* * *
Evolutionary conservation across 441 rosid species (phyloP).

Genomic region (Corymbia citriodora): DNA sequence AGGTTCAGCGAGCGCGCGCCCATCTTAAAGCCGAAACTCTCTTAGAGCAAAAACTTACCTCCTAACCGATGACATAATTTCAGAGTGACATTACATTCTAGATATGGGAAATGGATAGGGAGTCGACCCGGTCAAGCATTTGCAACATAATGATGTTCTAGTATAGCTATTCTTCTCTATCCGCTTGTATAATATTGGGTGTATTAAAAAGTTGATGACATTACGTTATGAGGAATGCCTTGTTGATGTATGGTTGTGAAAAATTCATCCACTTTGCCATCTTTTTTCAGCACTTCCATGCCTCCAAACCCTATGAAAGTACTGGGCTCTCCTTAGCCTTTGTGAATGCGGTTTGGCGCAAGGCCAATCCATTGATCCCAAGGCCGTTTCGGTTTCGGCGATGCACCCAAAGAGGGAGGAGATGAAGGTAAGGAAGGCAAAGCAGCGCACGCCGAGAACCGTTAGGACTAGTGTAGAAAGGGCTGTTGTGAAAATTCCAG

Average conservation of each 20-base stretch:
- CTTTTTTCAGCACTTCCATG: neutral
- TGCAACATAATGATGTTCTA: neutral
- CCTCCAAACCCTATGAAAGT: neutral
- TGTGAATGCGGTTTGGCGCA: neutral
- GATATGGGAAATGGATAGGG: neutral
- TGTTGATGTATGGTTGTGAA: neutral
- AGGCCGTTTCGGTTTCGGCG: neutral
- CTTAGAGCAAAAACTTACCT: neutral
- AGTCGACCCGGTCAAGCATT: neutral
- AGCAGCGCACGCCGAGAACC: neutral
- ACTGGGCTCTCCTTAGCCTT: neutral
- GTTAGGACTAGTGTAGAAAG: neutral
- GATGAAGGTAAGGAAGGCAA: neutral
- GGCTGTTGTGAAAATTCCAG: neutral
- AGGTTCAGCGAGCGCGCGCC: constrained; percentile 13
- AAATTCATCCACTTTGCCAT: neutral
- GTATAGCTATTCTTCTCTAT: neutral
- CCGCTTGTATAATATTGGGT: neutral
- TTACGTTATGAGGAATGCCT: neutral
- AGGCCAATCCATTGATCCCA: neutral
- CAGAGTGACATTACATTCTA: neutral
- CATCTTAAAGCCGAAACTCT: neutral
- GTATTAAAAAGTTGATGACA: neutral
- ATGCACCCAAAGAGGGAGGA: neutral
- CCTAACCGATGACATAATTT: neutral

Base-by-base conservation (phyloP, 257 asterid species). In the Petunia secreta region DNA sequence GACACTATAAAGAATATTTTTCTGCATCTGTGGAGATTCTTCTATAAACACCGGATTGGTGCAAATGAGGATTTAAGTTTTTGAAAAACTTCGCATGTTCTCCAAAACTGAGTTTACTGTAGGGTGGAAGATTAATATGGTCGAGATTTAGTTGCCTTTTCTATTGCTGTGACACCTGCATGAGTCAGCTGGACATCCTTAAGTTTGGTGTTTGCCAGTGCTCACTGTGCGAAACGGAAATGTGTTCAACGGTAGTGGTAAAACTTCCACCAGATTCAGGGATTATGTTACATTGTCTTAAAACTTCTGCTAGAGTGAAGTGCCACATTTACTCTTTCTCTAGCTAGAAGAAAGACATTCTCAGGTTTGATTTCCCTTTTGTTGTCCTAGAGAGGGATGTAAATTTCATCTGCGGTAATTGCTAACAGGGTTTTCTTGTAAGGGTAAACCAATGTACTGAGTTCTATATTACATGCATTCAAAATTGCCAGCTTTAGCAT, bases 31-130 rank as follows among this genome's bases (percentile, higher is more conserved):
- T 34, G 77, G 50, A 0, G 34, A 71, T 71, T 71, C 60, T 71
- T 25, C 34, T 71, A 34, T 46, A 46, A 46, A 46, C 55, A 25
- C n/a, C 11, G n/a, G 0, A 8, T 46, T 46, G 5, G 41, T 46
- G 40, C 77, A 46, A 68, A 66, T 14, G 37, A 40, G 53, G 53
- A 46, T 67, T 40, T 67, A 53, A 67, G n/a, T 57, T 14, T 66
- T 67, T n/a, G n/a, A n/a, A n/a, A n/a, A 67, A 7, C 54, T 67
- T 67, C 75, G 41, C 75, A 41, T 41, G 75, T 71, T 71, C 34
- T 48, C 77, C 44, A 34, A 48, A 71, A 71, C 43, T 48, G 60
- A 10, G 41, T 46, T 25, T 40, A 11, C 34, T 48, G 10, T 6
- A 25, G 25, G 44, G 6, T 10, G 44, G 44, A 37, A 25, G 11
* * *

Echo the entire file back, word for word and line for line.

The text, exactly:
Evolutionary conservation across 441 rosid species (phyloP).

Genomic region (Corymbia citriodora): DNA sequence AGGTTCAGCGAGCGCGCGCCCATCTTAAAGCCGAAACTCTCTTAGAGCAAAAACTTACCTCCTAACCGATGACATAATTTCAGAGTGACATTACATTCTAGATATGGGAAATGGATAGGGAGTCGACCCGGTCAAGCATTTGCAACATAATGATGTTCTAGTATAGCTATTCTTCTCTATCCGCTTGTATAATATTGGGTGTATTAAAAAGTTGATGACATTACGTTATGAGGAATGCCTTGTTGATGTATGGTTGTGAAAAATTCATCCACTTTGCCATCTTTTTTCAGCACTTCCATGCCTCCAAACCCTATGAAAGTACTGGGCTCTCCTTAGCCTTTGTGAATGCGGTTTGGCGCAAGGCCAATCCATTGATCCCAAGGCCGTTTCGGTTTCGGCGATGCACCCAAAGAGGGAGGAGATGAAGGTAAGGAAGGCAAAGCAGCGCACGCCGAGAACCGTTAGGACTAGTGTAGAAAGGGCTGTTGTGAAAATTCCAG

Average conservation of each 20-base stretch:
- CTTTTTTCAGCACTTCCATG: neutral
- TGCAACATAATGATGTTCTA: neutral
- CCTCCAAACCCTATGAAAGT: neutral
- TGTGAATGCGGTTTGGCGCA: neutral
- GATATGGGAAATGGATAGGG: neutral
- TGTTGATGTATGGTTGTGAA: neutral
- AGGCCGTTTCGGTTTCGGCG: neutral
- CTTAGAGCAAAAACTTACCT: neutral
- AGTCGACCCGGTCAAGCATT: neutral
- AGCAGCGCACGCCGAGAACC: neutral
- ACTGGGCTCTCCTTAGCCTT: neutral
- GTTAGGACTAGTGTAGAAAG: neutral
- GATGAAGGTAAGGAAGGCAA: neutral
- GGCTGTTGTGAAAATTCCAG: neutral
- AGGTTCAGCGAGCGCGCGCC: constrained; percentile 13
- AAATTCATCCACTTTGCCAT: neutral
- GTATAGCTATTCTTCTCTAT: neutral
- CCGCTTGTATAATATTGGGT: neutral
- TTACGTTATGAGGAATGCCT: neutral
- AGGCCAATCCATTGATCCCA: neutral
- CAGAGTGACATTACATTCTA: neutral
- CATCTTAAAGCCGAAACTCT: neutral
- GTATTAAAAAGTTGATGACA: neutral
- ATGCACCCAAAGAGGGAGGA: neutral
- CCTAACCGATGACATAATTT: neutral

Base-by-base conservation (phyloP, 257 asterid species). In the Petunia secreta region DNA sequence GACACTATAAAGAATATTTTTCTGCATCTGTGGAGATTCTTCTATAAACACCGGATTGGTGCAAATGAGGATTTAAGTTTTTGAAAAACTTCGCATGTTCTCCAAAACTGAGTTTACTGTAGGGTGGAAGATTAATATGGTCGAGATTTAGTTGCCTTTTCTATTGCTGTGACACCTGCATGAGTCAGCTGGACATCCTTAAGTTTGGTGTTTGCCAGTGCTCACTGTGCGAAACGGAAATGTGTTCAACGGTAGTGGTAAAACTTCCACCAGATTCAGGGATTATGTTACATTGTCTTAAAACTTCTGCTAGAGTGAAGTGCCACATTTACTCTTTCTCTAGCTAGAAGAAAGACATTCTCAGGTTTGATTTCCCTTTTGTTGTCCTAGAGAGGGATGTAAATTTCATCTGCGGTAATTGCTAACAGGGTTTTCTTGTAAGGGTAAACCAATGTACTGAGTTCTATATTACATGCATTCAAAATTGCCAGCTTTAGCAT, bases 31-130 rank as follows among this genome's bases (percentile, higher is more conserved):
- T 34, G 77, G 50, A 0, G 34, A 71, T 71, T 71, C 60, T 71
- T 25, C 34, T 71, A 34, T 46, A 46, A 46, A 46, C 55, A 25
- C n/a, C 11, G n/a, G 0, A 8, T 46, T 46, G 5, G 41, T 46
- G 40, C 77, A 46, A 68, A 66, T 14, G 37, A 40, G 53, G 53
- A 46, T 67, T 40, T 67, A 53, A 67, G n/a, T 57, T 14, T 66
- T 67, T n/a, G n/a, A n/a, A n/a, A n/a, A 67, A 7, C 54, T 67
- T 67, C 75, G 41, C 75, A 41, T 41, G 75, T 71, T 71, C 34
- T 48, C 77, C 44, A 34, A 48, A 71, A 71, C 43, T 48, G 60
- A 10, G 41, T 46, T 25, T 40, A 11, C 34, T 48, G 10, T 6
- A 25, G 25, G 44, G 6, T 10, G 44, G 44, A 37, A 25, G 11